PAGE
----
(Originally published in the Yakima Herald-Republic, Sep. 12, 2021)
In the Aug. 22 editorial “Construction ahead: WSDOT’s budget is wearing thin,” WSDOT shared concerns about stretched budgets for state road and bridge funding. As a local elected official, with almost 20 years of experience, I have seen firsthand, “Band-Aid” approaches to highway maintenance in the Yakima Valley. More importantly, I have witnessed the difficult choices cities and towns must make when it comes to funding their transportation systems.
Which poses the question: Is there a better solution that will address our strained transportation budgets?
In my role as a commissioner on the Washington State Transportation Commission (WSTC), serving Yakima Valley and Eastern Washington, I am happy to share that we are exploring options that could ensure long-term, sustainable funding for the maintenance and preservation of the roads and bridges in our region and state.
Currently, most of Washington’s transportation funding comes from the 49.4 cent-per-gallon state gas tax. As fuel efficiency increases, and automakers shift their fleets from gasoline combustion engines to all-electric, hybrids or alternative fuel vehicles, the gas tax is becoming a less reliable source of funding our transportation needs.
Forecasts show that over the next 14 years, by 2035, our state’s gas tax revenues will drop by nearly half. This sharp reduction in fuel consumption will overwhelm our ability to fund basic transportation needs like maintaining our roads and bridges.
While some lawmakers are proposing an increase in the gas tax, this would be a short-term solution.
Hardest hit are those who drive older, less fuel-efficient vehicles, because these drivers must fill up more frequently; thus paying more than drivers of newer, more fuel-
efficient vehicles. This means that rural and low-income residents will bear the growing financial burden for the roads and bridges we all use.
One promising option we are exploring in Washington state is the idea of a user-based, pay-per-mile system, also called a road usage charge (RUC). Rather than paying a tax on every gallon of fuel, drivers would only pay by the mile. Transitioning to this kind of system for our road funding would ensure everyone pays only for what they use, regardless of how their vehicle is powered.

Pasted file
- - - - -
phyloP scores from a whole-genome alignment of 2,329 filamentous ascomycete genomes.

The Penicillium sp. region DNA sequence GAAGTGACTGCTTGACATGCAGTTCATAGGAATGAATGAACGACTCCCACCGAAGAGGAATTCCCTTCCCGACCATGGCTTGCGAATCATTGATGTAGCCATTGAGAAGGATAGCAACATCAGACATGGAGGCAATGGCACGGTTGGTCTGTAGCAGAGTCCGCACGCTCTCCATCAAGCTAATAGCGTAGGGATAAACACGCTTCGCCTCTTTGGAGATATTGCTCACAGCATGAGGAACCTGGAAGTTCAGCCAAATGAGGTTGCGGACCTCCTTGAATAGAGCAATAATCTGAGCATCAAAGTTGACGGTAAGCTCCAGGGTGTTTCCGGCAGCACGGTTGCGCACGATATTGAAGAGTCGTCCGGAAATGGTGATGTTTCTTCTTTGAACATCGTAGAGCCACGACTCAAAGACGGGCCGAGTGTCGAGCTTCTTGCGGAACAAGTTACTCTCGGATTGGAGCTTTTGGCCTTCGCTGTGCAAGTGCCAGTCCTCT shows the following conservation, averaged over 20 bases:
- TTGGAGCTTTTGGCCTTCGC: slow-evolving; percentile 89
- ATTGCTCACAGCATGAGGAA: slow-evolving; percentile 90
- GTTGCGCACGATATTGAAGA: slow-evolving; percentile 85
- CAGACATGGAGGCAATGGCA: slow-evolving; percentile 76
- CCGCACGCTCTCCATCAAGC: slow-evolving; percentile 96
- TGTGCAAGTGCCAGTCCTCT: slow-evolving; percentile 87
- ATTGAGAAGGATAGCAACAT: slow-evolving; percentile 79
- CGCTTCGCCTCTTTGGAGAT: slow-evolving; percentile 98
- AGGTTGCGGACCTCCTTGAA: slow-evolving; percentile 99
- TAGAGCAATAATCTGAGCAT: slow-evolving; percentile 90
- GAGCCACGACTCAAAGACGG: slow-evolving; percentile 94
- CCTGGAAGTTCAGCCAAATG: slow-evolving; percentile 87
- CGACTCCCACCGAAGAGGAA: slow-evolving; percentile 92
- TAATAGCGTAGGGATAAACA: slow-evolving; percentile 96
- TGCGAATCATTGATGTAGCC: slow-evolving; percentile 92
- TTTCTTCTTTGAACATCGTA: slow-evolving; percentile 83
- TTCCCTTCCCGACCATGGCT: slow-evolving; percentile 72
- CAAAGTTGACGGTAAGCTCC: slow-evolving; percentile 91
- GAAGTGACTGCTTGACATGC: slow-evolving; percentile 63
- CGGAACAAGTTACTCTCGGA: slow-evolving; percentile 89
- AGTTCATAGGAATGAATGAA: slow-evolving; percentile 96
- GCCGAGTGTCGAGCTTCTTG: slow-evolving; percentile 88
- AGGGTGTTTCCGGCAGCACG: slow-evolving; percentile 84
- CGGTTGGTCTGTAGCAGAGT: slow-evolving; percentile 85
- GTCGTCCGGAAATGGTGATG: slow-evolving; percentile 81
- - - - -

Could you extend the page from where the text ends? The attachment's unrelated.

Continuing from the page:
Washington state piloted an RUC for a year (2018-19) as a potential replacement to the gas tax. About 2,000 drivers across the state (including 70 drivers from Yakima County) took part in the pilot.
Many of the test participants, especially those in rural areas of the state, worried that they would pay more under a road usage charge than our current gas tax system. However, today, Washington drivers could be paying as much as 6 cents per mile under the gas tax, but would pay only 2.4 cents per mile under the RUC. This means many rural and low-income drivers would actually pay less in taxes for the roads under a per-mile fee structure.
Several other states — like Oregon, Utah and Virginia — are moving ahead with pay-per-mile systems. Oregon, for example, implemented its OReGO road usage charge program in 2013. Today, over a dozen other states, and the federal government are testing or exploring road usage charging as a replacement for the gas tax.
While the test-driving portion of the Washington Road Usage Charge Pilot Project ended in 2019, the Legislature has asked the WSTC and the Road Usage Charge Steering Committee to continue researching, analyzing and tailoring a program that would benefit all Washington drivers.
As a member of the WSTC, I am optimistic that RUC could provide a long-term solution to the state’s current transportation funding challenges.